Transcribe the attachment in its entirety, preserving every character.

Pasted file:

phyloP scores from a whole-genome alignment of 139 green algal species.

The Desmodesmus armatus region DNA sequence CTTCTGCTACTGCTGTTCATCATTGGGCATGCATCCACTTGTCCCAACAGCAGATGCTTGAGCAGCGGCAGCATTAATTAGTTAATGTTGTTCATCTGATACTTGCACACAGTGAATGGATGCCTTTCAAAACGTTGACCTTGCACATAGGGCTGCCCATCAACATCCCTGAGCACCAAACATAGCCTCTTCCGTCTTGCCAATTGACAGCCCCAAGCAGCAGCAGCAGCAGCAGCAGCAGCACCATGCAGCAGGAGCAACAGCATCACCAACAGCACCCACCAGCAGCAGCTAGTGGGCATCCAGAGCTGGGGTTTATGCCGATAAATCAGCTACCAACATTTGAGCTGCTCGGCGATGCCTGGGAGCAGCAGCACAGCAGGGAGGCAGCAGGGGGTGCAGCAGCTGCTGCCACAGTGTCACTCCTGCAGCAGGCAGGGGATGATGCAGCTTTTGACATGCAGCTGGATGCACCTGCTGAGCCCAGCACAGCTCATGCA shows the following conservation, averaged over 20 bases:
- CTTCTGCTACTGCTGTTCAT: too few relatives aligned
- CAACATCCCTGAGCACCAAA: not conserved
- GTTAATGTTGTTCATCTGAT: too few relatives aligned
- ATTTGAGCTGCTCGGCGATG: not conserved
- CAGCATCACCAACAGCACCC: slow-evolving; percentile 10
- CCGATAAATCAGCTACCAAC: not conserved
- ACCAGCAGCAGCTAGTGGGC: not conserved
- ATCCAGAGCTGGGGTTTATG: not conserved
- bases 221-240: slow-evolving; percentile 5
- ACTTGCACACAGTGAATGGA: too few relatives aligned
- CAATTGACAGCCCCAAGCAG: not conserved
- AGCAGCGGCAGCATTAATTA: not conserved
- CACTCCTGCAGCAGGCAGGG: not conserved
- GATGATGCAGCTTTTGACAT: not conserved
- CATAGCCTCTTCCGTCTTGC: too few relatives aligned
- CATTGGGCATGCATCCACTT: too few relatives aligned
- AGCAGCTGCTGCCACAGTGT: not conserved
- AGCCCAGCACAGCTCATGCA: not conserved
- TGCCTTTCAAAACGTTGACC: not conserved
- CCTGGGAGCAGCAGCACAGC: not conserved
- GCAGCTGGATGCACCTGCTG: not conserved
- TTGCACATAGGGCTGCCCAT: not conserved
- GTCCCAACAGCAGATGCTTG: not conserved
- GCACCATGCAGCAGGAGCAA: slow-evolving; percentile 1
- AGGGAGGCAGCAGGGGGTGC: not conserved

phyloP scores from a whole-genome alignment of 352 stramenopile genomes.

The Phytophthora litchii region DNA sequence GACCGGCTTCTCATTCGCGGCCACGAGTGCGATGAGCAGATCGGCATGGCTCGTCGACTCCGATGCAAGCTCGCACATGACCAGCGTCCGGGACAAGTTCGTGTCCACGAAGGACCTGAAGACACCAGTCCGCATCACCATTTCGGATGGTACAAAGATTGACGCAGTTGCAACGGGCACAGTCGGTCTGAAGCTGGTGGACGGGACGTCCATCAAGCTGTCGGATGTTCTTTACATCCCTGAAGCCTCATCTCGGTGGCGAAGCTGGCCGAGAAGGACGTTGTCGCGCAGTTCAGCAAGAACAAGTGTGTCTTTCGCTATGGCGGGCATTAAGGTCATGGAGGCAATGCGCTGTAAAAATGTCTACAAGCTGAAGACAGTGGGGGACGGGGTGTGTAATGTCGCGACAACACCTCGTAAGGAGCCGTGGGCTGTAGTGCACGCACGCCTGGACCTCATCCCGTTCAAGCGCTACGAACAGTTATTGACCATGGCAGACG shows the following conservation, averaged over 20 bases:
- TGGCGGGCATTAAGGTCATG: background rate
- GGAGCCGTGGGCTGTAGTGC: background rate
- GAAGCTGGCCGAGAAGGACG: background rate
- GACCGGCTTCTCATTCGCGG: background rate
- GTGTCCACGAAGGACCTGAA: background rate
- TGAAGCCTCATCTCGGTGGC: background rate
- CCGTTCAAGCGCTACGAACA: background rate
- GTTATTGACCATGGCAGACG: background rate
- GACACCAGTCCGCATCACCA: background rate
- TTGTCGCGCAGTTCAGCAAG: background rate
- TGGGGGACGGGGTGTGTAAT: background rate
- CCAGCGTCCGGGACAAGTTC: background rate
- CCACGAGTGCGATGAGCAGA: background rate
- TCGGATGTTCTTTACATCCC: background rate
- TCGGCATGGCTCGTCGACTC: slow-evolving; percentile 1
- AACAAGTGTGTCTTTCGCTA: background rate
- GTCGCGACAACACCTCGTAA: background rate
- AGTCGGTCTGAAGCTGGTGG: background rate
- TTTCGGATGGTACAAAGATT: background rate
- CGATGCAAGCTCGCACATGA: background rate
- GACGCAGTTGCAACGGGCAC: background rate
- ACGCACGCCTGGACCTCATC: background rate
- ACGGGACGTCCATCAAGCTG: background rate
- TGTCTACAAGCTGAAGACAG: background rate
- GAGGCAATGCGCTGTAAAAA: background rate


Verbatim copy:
phyloP scores from a whole-genome alignment of 139 green algal species.

The Desmodesmus armatus region DNA sequence CTTCTGCTACTGCTGTTCATCATTGGGCATGCATCCACTTGTCCCAACAGCAGATGCTTGAGCAGCGGCAGCATTAATTAGTTAATGTTGTTCATCTGATACTTGCACACAGTGAATGGATGCCTTTCAAAACGTTGACCTTGCACATAGGGCTGCCCATCAACATCCCTGAGCACCAAACATAGCCTCTTCCGTCTTGCCAATTGACAGCCCCAAGCAGCAGCAGCAGCAGCAGCAGCAGCACCATGCAGCAGGAGCAACAGCATCACCAACAGCACCCACCAGCAGCAGCTAGTGGGCATCCAGAGCTGGGGTTTATGCCGATAAATCAGCTACCAACATTTGAGCTGCTCGGCGATGCCTGGGAGCAGCAGCACAGCAGGGAGGCAGCAGGGGGTGCAGCAGCTGCTGCCACAGTGTCACTCCTGCAGCAGGCAGGGGATGATGCAGCTTTTGACATGCAGCTGGATGCACCTGCTGAGCCCAGCACAGCTCATGCA shows the following conservation, averaged over 20 bases:
- CTTCTGCTACTGCTGTTCAT: too few relatives aligned
- CAACATCCCTGAGCACCAAA: not conserved
- GTTAATGTTGTTCATCTGAT: too few relatives aligned
- ATTTGAGCTGCTCGGCGATG: not conserved
- CAGCATCACCAACAGCACCC: slow-evolving; percentile 10
- CCGATAAATCAGCTACCAAC: not conserved
- ACCAGCAGCAGCTAGTGGGC: not conserved
- ATCCAGAGCTGGGGTTTATG: not conserved
- bases 221-240: slow-evolving; percentile 5
- ACTTGCACACAGTGAATGGA: too few relatives aligned
- CAATTGACAGCCCCAAGCAG: not conserved
- AGCAGCGGCAGCATTAATTA: not conserved
- CACTCCTGCAGCAGGCAGGG: not conserved
- GATGATGCAGCTTTTGACAT: not conserved
- CATAGCCTCTTCCGTCTTGC: too few relatives aligned
- CATTGGGCATGCATCCACTT: too few relatives aligned
- AGCAGCTGCTGCCACAGTGT: not conserved
- AGCCCAGCACAGCTCATGCA: not conserved
- TGCCTTTCAAAACGTTGACC: not conserved
- CCTGGGAGCAGCAGCACAGC: not conserved
- GCAGCTGGATGCACCTGCTG: not conserved
- TTGCACATAGGGCTGCCCAT: not conserved
- GTCCCAACAGCAGATGCTTG: not conserved
- GCACCATGCAGCAGGAGCAA: slow-evolving; percentile 1
- AGGGAGGCAGCAGGGGGTGC: not conserved

phyloP scores from a whole-genome alignment of 352 stramenopile genomes.

The Phytophthora litchii region DNA sequence GACCGGCTTCTCATTCGCGGCCACGAGTGCGATGAGCAGATCGGCATGGCTCGTCGACTCCGATGCAAGCTCGCACATGACCAGCGTCCGGGACAAGTTCGTGTCCACGAAGGACCTGAAGACACCAGTCCGCATCACCATTTCGGATGGTACAAAGATTGACGCAGTTGCAACGGGCACAGTCGGTCTGAAGCTGGTGGACGGGACGTCCATCAAGCTGTCGGATGTTCTTTACATCCCTGAAGCCTCATCTCGGTGGCGAAGCTGGCCGAGAAGGACGTTGTCGCGCAGTTCAGCAAGAACAAGTGTGTCTTTCGCTATGGCGGGCATTAAGGTCATGGAGGCAATGCGCTGTAAAAATGTCTACAAGCTGAAGACAGTGGGGGACGGGGTGTGTAATGTCGCGACAACACCTCGTAAGGAGCCGTGGGCTGTAGTGCACGCACGCCTGGACCTCATCCCGTTCAAGCGCTACGAACAGTTATTGACCATGGCAGACG shows the following conservation, averaged over 20 bases:
- TGGCGGGCATTAAGGTCATG: background rate
- GGAGCCGTGGGCTGTAGTGC: background rate
- GAAGCTGGCCGAGAAGGACG: background rate
- GACCGGCTTCTCATTCGCGG: background rate
- GTGTCCACGAAGGACCTGAA: background rate
- TGAAGCCTCATCTCGGTGGC: background rate
- CCGTTCAAGCGCTACGAACA: background rate
- GTTATTGACCATGGCAGACG: background rate
- GACACCAGTCCGCATCACCA: background rate
- TTGTCGCGCAGTTCAGCAAG: background rate
- TGGGGGACGGGGTGTGTAAT: background rate
- CCAGCGTCCGGGACAAGTTC: background rate
- CCACGAGTGCGATGAGCAGA: background rate
- TCGGATGTTCTTTACATCCC: background rate
- TCGGCATGGCTCGTCGACTC: slow-evolving; percentile 1
- AACAAGTGTGTCTTTCGCTA: background rate
- GTCGCGACAACACCTCGTAA: background rate
- AGTCGGTCTGAAGCTGGTGG: background rate
- TTTCGGATGGTACAAAGATT: background rate
- CGATGCAAGCTCGCACATGA: background rate
- GACGCAGTTGCAACGGGCAC: background rate
- ACGCACGCCTGGACCTCATC: background rate
- ACGGGACGTCCATCAAGCTG: background rate
- TGTCTACAAGCTGAAGACAG: background rate
- GAGGCAATGCGCTGTAAAAA: background rate